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Why United Technologies Stock Crashed 27.8% in March

By Lee Samaha - Apr 5, 2020 at 1:27PM

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The company, now part of Raytheon Technologies, saw its stock price fall dramatically in March.

What happened

Shares in United Technologies (RTX -1.12%) fell a whopping 27.8% in March, according to data provided by S&P Global Market Intelligence. The fall comes as the market digests the havoc wrought on the commercial aviation sector by the measures taken to contain the COVID-19 pandemic. Unfortunately, as an aerospace component supplier and engine manufacturer, United Technologies is one of the companies most at risk. 

It's an outcome that couldn't have come at a worse time for United Technologies, because it very recently spun off its elevator business Otis, and its heating, ventilation, and air conditioning company Carrier in order to merge with defense company Raytheon in a newly formed company called Raytheon Technologies (NYSE: RTX)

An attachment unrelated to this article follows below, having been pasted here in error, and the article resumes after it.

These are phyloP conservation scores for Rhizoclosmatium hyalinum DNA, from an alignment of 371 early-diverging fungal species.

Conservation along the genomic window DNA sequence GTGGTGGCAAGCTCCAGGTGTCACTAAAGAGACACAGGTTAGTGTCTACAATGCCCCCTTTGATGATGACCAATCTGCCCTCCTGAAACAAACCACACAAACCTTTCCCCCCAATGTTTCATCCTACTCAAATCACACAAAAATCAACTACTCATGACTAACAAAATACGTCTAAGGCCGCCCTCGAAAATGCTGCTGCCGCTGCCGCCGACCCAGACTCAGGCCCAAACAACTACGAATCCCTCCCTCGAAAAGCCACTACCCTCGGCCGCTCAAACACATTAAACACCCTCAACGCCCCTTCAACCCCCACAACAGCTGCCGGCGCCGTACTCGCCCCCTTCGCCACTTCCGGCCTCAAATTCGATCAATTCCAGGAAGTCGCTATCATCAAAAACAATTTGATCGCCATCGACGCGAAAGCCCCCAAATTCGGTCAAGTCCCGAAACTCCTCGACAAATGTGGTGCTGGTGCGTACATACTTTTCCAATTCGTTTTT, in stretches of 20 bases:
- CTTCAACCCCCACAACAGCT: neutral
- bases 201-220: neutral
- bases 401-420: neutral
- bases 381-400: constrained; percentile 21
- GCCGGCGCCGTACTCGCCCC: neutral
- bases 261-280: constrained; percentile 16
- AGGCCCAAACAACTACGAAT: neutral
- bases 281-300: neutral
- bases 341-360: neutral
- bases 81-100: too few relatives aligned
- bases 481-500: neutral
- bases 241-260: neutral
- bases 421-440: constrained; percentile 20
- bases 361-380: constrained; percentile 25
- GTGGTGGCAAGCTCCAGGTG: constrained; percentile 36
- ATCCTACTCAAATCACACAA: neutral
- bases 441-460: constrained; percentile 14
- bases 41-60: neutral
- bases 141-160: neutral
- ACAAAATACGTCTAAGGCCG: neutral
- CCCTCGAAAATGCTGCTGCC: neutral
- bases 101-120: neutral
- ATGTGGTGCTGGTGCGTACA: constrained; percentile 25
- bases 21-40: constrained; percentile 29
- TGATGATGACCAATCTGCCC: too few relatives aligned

An empty airplane.

Image source: Getty Images.

So what

The International Air Transport Association (IATA) now estimates that industrywide passenger revenue could fall by $252 billion in 2020, representing a 44% fall in 2019. The decrease is a consequence of travel restrictions imposed in order to contain the novel coronavirus. It's worth noting that, at the start of March, the IATA was predicting a hit of just $29.3 billion, only to increase it to a range of $63 billion to $114 billion in the first week of March. 

The reason the estimated losses have been increasing so dramatically comes down to travel restrictions being ramped up in response to the COVID-19 pandemic. Many governments were caught by surprise by the scale of the internationalization of the outbreak from its origin in China.

Given the rapidity of the decline in the outlook for the aviation industry, it goes without saying that the outlook for UTX, and de facto Raytheon Technologies, will be worsening too.

Now what

The swing factor in the prospects for the newly created Raytheon Technologies is going to be the legacy United Technologies aerospace businesses -- specifically, Pratt & Whitney aircraft engines and Collins Aerospace aerostructures and avionics.

In turn, their prospects will be determined by the duration of the travel restrictions and the state of the industry when passenger traffic starts the process of normalizing. It's a highly dynamic process, and impossible to accurately predict. Risk averse investors will surely wish to avoid the sector until the outlook becomes clearer.

Lee Samaha has no position in any of the stocks mentioned. The Motley Fool has no position in any of the stocks mentioned. The Motley Fool has a disclosure policy.

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